Coding interviews can be nightmarish, especially if you decide to wing it and go in without a plan. It only takes a weekend to sharpen your skills, and these jobs are worth it.
It’s true: you’re probably not going to write bubble sort for your day job and yes, having to solve this algorithm in an interview can be frustrating. It’s why so many programmers settle for jobs that suck and don’t pay well: they’re not willing to deal with the seemingly random questions asked by interviewers.
Here’s the thing: these questions are designed to frustrate you. If your ego is blocking you from trying to tackle bubble sort then the question has done its job of weeding you and your ego out.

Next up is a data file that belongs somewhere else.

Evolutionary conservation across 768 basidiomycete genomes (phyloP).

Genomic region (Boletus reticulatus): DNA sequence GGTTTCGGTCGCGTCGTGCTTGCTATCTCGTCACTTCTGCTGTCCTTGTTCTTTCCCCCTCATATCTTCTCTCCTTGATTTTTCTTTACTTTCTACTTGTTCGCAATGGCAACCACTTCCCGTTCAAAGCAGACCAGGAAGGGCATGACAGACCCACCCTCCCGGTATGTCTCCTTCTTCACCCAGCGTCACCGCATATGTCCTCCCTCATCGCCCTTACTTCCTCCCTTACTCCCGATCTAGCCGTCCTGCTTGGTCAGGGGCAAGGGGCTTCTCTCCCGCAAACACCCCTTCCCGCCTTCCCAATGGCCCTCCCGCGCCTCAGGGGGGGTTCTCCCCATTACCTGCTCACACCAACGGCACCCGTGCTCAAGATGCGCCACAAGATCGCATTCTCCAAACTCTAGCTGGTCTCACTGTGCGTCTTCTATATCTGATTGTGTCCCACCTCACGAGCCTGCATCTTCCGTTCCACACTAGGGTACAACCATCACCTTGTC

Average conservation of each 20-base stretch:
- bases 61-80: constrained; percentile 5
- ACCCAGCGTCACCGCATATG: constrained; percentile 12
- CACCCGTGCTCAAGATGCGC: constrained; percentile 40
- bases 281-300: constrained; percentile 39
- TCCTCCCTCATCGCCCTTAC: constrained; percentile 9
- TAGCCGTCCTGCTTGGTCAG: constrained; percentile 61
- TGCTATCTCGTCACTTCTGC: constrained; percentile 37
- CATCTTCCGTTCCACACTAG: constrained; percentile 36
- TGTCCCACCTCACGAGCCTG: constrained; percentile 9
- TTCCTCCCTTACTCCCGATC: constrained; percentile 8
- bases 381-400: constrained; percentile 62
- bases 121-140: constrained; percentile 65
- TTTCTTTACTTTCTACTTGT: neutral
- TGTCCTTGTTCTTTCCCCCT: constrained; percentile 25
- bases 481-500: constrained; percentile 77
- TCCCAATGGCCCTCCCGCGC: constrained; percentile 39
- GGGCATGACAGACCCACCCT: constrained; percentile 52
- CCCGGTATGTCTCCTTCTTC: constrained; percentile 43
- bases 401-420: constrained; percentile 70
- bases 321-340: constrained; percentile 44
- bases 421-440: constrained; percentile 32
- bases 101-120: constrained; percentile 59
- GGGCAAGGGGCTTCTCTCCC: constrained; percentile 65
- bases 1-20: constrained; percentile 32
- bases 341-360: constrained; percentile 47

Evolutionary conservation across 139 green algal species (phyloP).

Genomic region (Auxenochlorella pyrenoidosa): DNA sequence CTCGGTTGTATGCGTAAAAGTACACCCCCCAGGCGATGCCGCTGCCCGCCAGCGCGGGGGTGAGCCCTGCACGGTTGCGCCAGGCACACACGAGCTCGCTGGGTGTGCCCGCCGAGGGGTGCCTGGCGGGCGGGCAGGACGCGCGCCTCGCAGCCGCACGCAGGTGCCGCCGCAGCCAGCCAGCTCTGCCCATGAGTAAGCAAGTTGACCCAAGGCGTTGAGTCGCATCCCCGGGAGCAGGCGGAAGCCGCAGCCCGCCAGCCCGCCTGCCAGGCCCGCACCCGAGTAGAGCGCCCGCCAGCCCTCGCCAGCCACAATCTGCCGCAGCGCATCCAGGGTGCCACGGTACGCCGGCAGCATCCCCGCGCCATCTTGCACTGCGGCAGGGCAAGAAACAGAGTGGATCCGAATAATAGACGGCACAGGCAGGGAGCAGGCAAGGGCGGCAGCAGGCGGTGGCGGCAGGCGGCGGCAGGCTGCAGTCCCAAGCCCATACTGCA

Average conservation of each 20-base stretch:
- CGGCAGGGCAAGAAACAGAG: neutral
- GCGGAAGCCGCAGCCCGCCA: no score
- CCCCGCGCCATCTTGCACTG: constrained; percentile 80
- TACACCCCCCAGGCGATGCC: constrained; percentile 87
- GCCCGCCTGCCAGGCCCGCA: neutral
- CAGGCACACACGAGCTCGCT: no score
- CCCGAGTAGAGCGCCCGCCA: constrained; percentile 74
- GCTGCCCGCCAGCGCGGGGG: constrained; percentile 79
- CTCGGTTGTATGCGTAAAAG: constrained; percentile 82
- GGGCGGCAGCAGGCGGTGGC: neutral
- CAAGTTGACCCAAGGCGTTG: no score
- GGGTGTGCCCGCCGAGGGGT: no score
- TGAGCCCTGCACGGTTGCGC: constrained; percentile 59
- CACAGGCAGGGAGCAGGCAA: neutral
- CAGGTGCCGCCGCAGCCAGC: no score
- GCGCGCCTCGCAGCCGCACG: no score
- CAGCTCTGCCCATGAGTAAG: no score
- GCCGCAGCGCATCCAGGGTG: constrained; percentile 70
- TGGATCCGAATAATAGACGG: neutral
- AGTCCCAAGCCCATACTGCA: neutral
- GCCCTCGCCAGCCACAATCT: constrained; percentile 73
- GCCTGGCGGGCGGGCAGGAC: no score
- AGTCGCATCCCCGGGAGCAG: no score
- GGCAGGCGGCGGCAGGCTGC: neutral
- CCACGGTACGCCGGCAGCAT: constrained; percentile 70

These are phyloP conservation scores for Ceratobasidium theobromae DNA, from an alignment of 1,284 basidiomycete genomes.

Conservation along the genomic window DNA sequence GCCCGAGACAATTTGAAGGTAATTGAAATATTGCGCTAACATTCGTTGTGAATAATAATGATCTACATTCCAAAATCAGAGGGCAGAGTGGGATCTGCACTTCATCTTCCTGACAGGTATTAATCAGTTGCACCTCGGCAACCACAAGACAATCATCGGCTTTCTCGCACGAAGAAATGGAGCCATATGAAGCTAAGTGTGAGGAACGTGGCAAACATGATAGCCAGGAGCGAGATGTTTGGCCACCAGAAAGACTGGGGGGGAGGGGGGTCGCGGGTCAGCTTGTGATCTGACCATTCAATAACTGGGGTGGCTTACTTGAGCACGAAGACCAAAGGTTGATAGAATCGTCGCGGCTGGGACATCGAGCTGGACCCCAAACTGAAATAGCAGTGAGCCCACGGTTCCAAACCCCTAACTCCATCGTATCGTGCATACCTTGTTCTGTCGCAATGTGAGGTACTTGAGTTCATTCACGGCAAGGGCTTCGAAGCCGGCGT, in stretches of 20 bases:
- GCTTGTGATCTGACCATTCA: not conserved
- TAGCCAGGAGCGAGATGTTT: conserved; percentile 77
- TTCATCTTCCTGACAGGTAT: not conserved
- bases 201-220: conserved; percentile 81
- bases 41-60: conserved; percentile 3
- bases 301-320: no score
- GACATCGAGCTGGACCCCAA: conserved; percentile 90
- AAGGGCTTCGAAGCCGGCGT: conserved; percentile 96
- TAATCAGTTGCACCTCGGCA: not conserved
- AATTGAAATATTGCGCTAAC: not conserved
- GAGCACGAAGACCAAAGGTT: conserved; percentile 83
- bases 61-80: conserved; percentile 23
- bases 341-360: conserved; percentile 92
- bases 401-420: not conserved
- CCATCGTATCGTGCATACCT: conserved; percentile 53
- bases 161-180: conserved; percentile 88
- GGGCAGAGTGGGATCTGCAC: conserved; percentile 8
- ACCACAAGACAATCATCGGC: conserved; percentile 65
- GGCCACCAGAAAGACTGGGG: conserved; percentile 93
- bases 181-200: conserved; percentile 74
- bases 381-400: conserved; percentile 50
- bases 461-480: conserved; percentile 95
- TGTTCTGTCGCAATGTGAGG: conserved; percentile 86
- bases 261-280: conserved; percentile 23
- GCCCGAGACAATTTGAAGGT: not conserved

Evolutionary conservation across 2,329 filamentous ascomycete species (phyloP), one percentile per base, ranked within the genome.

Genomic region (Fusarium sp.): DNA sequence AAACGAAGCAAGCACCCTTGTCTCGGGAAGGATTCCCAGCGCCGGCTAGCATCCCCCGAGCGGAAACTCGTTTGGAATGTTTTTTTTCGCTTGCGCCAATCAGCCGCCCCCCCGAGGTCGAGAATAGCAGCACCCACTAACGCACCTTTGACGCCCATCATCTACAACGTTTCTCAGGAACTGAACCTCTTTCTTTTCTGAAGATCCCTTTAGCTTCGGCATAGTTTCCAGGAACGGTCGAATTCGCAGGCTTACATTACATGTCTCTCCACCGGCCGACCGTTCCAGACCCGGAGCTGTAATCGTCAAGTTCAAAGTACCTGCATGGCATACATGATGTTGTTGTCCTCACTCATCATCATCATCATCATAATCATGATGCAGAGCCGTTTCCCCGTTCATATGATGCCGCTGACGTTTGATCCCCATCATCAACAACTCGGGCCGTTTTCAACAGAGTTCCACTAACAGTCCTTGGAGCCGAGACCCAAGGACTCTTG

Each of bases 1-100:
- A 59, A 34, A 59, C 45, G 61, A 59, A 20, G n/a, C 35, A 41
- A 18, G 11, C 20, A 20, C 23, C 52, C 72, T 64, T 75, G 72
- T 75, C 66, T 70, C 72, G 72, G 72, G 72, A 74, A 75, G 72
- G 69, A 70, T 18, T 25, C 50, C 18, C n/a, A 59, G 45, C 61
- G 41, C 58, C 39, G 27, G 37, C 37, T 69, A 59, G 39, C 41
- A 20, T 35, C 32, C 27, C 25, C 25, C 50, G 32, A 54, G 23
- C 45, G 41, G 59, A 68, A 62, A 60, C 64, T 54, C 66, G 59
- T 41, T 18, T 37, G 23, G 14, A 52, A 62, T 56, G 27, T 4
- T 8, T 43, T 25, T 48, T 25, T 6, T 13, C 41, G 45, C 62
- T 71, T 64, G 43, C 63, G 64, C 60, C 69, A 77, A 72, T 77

Live coding a complex problem in front of someone is nerve wracking and if you let your nerves get the better of you, you will bomb!
There are ways to get yourself unstuck and out of a jam! Sure you might be a great coder, but all it takes is the wrong question and boom - game over!
We often think arrogance is a toxic personality trait - but that's not entirely true. Shy people who don't say much are often thought of as arrogant. People who are nervous or anxious will often act in ways construed as arrogant too! And then, yes, some people think way too much of themselves.
But that's not the point! These companies need someone who can solve problems in a rigorous, pragmatic way and they just want to see how you go about it. Some companies (such as GitHub) will send you home with a coding problem, others just want to spend an hour or so with you and see what you can do.